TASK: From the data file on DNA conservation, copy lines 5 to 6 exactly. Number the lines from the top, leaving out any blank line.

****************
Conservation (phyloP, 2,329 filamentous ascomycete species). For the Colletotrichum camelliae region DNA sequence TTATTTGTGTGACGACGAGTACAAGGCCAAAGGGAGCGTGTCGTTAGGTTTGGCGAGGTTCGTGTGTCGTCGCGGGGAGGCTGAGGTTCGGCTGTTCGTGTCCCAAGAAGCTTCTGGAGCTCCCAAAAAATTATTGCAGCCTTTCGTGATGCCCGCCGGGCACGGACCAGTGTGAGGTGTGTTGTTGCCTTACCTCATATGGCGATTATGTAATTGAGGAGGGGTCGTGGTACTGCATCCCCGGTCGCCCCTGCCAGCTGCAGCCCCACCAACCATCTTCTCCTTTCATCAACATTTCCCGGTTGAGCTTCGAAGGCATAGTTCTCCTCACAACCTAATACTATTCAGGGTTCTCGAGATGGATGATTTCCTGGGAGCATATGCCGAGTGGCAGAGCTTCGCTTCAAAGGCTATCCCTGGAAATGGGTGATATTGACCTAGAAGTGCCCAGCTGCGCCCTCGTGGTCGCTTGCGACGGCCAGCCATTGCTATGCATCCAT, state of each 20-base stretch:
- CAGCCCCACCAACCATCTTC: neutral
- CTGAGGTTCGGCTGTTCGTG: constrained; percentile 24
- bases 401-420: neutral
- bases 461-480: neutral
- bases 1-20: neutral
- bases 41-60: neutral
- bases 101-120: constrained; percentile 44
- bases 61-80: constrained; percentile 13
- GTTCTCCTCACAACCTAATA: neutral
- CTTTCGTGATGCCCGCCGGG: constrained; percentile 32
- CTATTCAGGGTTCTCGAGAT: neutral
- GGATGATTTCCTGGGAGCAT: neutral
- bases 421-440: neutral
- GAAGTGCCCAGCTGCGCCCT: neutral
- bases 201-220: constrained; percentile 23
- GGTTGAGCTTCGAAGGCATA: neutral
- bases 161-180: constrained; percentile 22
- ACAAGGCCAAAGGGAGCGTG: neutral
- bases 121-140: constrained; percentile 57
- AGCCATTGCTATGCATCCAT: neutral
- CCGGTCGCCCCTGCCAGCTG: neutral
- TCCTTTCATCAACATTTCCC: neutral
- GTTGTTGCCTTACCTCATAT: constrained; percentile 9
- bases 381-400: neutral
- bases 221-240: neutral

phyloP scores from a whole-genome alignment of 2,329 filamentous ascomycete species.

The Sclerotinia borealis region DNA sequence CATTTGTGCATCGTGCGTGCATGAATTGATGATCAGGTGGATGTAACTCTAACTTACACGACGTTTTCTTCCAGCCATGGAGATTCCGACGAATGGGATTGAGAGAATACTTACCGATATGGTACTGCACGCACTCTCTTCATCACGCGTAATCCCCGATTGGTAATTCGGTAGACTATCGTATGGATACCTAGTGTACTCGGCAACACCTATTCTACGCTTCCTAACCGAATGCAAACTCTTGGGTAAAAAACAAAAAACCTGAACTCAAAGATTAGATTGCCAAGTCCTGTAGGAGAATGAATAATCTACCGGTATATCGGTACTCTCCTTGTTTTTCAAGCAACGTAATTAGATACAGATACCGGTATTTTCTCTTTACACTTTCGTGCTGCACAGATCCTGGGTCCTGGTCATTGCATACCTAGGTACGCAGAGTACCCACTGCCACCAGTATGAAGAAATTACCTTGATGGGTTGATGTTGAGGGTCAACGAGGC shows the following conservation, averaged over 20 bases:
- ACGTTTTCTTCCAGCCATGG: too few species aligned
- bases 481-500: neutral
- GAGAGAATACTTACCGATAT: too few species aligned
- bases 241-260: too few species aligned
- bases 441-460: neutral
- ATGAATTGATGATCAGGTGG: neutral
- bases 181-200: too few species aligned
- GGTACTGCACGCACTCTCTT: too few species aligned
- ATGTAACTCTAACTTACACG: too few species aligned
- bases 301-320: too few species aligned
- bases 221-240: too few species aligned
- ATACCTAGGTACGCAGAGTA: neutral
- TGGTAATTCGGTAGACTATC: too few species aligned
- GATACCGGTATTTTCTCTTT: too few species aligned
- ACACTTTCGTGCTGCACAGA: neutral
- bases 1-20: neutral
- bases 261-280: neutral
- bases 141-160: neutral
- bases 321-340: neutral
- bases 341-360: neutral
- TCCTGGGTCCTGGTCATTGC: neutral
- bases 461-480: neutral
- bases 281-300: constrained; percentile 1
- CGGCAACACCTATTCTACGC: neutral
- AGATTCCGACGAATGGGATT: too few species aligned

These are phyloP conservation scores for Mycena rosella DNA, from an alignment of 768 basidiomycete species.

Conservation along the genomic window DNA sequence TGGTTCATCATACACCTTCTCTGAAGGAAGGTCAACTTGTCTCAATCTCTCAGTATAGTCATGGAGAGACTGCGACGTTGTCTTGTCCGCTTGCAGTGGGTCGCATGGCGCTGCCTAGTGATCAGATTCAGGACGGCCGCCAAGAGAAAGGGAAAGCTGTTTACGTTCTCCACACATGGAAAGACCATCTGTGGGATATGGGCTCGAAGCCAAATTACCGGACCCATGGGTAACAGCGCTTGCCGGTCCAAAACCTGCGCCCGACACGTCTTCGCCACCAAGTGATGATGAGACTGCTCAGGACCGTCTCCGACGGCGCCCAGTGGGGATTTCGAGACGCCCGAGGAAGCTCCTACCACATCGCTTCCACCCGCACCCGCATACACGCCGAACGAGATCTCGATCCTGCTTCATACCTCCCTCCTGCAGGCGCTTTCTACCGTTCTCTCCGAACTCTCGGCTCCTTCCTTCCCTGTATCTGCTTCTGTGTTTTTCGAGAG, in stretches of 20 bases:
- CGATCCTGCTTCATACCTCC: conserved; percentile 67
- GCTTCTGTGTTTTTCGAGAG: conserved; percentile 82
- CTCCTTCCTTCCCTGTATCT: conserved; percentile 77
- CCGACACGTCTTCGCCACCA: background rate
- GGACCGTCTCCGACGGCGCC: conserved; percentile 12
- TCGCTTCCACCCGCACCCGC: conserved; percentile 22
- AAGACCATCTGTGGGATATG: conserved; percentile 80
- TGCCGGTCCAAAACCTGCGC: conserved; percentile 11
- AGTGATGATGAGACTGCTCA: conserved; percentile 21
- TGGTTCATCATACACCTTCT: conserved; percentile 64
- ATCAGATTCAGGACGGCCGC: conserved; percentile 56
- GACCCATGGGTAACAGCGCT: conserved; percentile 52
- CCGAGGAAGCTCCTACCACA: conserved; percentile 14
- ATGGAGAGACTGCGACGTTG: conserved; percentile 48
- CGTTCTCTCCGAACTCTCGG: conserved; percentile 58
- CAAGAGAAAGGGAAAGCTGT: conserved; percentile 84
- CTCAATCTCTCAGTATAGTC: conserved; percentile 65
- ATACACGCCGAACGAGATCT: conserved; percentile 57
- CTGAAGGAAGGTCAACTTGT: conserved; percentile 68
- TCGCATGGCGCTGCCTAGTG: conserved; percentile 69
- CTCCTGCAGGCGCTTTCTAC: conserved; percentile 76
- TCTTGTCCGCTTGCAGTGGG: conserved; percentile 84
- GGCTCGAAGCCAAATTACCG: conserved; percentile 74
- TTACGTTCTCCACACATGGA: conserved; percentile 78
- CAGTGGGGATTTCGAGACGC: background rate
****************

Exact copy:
- bases 461-480: neutral
- bases 1-20: neutral